Eleventh Sunday after Pentecost

The Christian Trusts God to Provide

These are the readings for the Eleventh Sunday after Pentecost.
(This Worship Help aligns with the lectionary readings from Christian Worship 1993 and Christian Worship: Supplement.)

God’s Word for This Week

Our Savior is a God of mercy and kindness. Our very existence is testimony to that fact. Daily he provides us with all that we need to keep our body and life. He also grants protection from all earthly dangers. In addition, our Savior provides us with spiritual blessings—food for the soul. In his Word, we receive the good news of sins forgiven and free salvation.

First Lesson – Isaiah 55:1-5

What satisfying sustenance does God promise to his people?

In his Word, Jesus promises to give us food and drink that is truly satisfying, for it will quench the hunger and thirst we feel because of our sin. This spiritual food and drink offers us forgiveness of sins and eternal life, a truly satisfying fare!

What is the imitation bread in which some invest?

The imitation bread might look appealing on the outside, but it offers no relief from hunger. Consider the many religious practices performed to make oneself right with God. But we can never know with certainty if we’ve offered enough; therefore, we are never truly satisfied—a most unsatisfactory fare!

Whom do verses 4 and 5 point to?

The Holy One of Israel must be pointing to our Savior, Jesus Christ.

Supplemental First Lesson – Genesis 41:41-49

A Christian trusts that God will provide—even when the plan makes no sense to us. Sold as a slave by his brothers, Joseph could have despaired of God’s care and love. In faith, however, Joseph trusted in God to provide for his needs and future. Year after year, God did just that and raised Joseph from the depths of prison to dizzying heights of power. By the age of 30, he controlled one of the greatest empires the world has known. And it was all so God could provide for his people. He used Joseph as his tool to fill the granaries during the seven fat years that he might give bread to the people during the seven lean. So great was God’s blessing that they stopped counting the grain! The grace in God’s provision can be seen not only in the thousands of Egyptians saved from starvation, but most especially in the grain he provided to Jacob and his sons during the famine. Though he was sold as a slave, God made Joseph vizier that he might be God’s hand providing food to preserve the bloodline of the Savior. How often we look at our lives and see only problems and none of the possibilities that God would work in us and through us! Look at Joseph and learn again to trust God to provide.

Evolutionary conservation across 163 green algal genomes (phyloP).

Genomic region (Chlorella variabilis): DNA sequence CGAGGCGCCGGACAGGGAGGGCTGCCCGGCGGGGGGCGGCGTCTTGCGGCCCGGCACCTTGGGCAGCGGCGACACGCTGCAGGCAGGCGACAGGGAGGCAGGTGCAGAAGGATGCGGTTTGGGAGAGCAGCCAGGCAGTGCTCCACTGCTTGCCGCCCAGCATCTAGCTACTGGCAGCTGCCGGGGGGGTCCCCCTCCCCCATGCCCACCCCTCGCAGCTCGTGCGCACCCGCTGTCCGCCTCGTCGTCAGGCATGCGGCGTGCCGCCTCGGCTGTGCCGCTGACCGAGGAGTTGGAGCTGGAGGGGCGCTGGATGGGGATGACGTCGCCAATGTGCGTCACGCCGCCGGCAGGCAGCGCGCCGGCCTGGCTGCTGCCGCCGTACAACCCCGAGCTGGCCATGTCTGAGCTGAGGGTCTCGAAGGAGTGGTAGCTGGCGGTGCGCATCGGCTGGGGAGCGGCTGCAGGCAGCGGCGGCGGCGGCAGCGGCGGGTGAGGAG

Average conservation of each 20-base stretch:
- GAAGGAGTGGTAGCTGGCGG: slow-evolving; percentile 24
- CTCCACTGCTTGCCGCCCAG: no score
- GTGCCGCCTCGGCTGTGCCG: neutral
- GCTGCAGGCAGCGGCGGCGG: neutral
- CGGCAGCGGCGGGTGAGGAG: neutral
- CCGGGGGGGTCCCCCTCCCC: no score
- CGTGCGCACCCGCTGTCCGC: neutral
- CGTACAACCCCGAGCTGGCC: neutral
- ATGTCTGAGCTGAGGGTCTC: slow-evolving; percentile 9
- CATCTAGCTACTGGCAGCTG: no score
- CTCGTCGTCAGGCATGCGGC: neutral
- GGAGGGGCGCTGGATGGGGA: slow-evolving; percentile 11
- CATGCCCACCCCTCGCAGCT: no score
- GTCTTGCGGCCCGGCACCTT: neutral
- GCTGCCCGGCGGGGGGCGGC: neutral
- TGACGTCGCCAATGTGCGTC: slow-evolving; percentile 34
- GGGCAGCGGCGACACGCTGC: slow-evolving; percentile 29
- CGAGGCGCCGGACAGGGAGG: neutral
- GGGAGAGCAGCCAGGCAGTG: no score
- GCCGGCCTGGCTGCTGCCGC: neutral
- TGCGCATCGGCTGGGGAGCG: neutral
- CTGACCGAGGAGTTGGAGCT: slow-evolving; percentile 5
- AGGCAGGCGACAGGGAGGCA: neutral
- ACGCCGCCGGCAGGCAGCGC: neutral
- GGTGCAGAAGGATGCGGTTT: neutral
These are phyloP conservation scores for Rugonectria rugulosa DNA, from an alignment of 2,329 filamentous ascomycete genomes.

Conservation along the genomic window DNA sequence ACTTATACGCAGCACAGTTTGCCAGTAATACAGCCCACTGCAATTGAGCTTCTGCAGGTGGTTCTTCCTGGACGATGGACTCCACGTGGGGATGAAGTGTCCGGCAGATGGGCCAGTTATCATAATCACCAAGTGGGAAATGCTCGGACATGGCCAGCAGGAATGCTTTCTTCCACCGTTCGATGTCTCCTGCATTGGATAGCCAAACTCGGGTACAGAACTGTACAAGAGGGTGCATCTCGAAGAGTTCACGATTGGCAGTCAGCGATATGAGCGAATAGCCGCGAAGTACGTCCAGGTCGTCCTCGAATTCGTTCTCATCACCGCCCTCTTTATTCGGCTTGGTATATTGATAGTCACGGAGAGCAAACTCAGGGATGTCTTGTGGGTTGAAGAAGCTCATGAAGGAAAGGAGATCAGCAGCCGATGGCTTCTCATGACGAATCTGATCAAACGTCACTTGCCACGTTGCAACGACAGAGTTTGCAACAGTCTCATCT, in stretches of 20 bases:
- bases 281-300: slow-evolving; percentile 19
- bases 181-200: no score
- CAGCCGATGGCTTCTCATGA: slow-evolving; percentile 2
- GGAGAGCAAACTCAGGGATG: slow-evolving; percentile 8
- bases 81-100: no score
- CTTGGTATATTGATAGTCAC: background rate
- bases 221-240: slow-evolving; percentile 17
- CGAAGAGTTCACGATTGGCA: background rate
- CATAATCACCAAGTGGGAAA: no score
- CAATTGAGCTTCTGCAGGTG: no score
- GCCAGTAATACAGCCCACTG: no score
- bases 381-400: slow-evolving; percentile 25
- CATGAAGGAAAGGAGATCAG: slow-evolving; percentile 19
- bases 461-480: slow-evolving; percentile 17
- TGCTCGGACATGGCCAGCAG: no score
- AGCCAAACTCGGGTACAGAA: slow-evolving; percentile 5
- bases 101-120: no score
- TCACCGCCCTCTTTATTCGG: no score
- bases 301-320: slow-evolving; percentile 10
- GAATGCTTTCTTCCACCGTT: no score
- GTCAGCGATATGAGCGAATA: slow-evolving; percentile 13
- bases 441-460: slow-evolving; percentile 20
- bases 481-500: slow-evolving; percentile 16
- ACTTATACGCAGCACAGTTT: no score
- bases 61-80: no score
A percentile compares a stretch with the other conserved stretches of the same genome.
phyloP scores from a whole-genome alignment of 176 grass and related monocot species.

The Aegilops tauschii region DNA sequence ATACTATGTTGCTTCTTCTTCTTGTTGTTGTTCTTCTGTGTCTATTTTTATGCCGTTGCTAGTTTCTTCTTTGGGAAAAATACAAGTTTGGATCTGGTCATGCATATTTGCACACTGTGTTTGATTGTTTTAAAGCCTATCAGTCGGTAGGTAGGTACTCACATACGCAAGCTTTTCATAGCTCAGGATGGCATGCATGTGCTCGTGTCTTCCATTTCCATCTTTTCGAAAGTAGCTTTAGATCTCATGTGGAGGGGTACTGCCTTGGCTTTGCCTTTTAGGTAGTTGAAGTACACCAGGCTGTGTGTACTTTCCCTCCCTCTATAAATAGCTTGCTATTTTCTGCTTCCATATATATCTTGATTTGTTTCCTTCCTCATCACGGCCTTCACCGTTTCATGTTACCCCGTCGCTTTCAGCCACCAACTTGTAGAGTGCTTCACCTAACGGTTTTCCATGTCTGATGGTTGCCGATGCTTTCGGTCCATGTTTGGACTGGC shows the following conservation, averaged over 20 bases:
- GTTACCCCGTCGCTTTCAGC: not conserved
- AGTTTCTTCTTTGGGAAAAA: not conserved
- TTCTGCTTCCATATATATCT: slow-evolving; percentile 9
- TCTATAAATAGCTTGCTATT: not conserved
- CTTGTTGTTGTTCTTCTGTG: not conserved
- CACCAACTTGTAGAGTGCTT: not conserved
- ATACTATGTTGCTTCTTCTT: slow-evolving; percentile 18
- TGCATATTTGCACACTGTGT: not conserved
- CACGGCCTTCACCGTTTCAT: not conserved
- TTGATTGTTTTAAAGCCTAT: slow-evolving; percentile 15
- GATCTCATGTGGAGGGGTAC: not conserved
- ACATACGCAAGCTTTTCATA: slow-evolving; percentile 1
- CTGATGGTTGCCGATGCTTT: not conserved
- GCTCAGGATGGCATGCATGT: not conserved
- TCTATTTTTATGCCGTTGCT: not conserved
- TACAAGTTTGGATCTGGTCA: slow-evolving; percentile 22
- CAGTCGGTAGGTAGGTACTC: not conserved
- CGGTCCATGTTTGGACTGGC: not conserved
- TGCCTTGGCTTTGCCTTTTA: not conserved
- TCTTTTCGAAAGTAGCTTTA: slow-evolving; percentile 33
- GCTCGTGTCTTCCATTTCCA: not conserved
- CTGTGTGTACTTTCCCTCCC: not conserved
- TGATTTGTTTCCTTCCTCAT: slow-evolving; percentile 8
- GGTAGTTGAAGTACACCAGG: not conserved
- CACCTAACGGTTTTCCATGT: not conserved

Traditional Second Lesson – Romans 8:35-39

Suffering might cause us to question God’s love. But in the end, what capability does any suffering have?

While Paul indicates that suffering has been around for ages and is generally something we can’t escape, he also states boldly that none of it can separate us from God’s love for us in Christ.

What makes us more than conquerors?

Christ’s victory on the cross makes us conquerors as well.

Name anything that isn’t covered in Paul’s list of agents that “cannot separate us from the love of God…”

Paul’s list of agents ends with “nor anything else in all creation.” The only being uncreated is God himself, and it is he who worked and won our salvation. It is, therefore, reaffirmed that absolutely nothing can come between us and God’s love for us!

Supplemental Second Lesson – 1 Timothy 4:4,5

The Gnostic heretics that plagued the early church believed the physical world was evil. They demanded an ascetic life that was at odds with God’s intentions for our existence. Paul asserts that God not only cares about our physical existence, but everything we need for it is, in fact, a creation of God and essentially good—not evil. Rather than a life of denial, the Christian life is one of gratefully receiving all that we need as gracious gifts from God.

Gospel – Matthew 14:13-21

How does Jesus show his nature as the provider of all things physical?

Jesus provides for this crowd of more than 10,000 people by miraculously stretching the bread and fish to fill all their stomachs. (Compare Matthew 6:33 and Psalm 23:1.)

Which attributes of Jesus shine through clearly in this miracle?

Obviously, as in all his other miracles, Jesus shows his omnipotence or almighty power. But note, also, that Jesus shows his compassion for the people. (See 14:14.)

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